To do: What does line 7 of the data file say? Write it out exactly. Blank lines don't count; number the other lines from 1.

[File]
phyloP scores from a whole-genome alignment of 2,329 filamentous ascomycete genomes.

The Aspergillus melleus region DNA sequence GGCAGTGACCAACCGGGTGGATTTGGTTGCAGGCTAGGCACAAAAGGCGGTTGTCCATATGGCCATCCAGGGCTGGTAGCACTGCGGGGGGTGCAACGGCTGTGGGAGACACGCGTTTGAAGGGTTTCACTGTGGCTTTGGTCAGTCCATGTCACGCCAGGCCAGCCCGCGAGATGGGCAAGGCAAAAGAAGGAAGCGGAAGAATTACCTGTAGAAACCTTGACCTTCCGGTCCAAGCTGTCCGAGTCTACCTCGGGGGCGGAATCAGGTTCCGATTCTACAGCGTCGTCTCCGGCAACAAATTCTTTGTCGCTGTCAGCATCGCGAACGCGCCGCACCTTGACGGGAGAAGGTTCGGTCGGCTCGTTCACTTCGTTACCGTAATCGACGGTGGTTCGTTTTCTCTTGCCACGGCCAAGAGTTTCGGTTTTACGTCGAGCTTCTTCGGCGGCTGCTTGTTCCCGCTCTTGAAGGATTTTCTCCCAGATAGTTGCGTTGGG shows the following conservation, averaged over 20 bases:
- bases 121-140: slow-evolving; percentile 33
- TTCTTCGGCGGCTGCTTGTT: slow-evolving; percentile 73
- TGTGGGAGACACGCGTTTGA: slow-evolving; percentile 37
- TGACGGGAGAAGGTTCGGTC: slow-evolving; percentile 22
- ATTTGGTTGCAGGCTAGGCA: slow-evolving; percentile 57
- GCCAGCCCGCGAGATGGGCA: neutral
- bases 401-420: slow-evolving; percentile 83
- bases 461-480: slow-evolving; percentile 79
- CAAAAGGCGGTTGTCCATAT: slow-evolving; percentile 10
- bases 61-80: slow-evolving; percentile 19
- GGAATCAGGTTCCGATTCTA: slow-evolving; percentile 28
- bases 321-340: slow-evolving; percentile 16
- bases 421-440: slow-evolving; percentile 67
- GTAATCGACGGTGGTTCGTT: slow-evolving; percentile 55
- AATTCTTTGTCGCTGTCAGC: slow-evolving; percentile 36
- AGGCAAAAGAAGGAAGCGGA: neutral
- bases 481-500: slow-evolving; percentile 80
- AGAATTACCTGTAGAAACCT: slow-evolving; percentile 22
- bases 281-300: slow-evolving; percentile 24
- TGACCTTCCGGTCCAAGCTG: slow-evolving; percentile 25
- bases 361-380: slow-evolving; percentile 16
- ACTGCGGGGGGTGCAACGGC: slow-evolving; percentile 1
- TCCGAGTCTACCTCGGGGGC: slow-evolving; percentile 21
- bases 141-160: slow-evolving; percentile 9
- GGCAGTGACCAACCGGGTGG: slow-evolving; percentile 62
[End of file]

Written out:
- ATTTGGTTGCAGGCTAGGCA: slow-evolving; percentile 57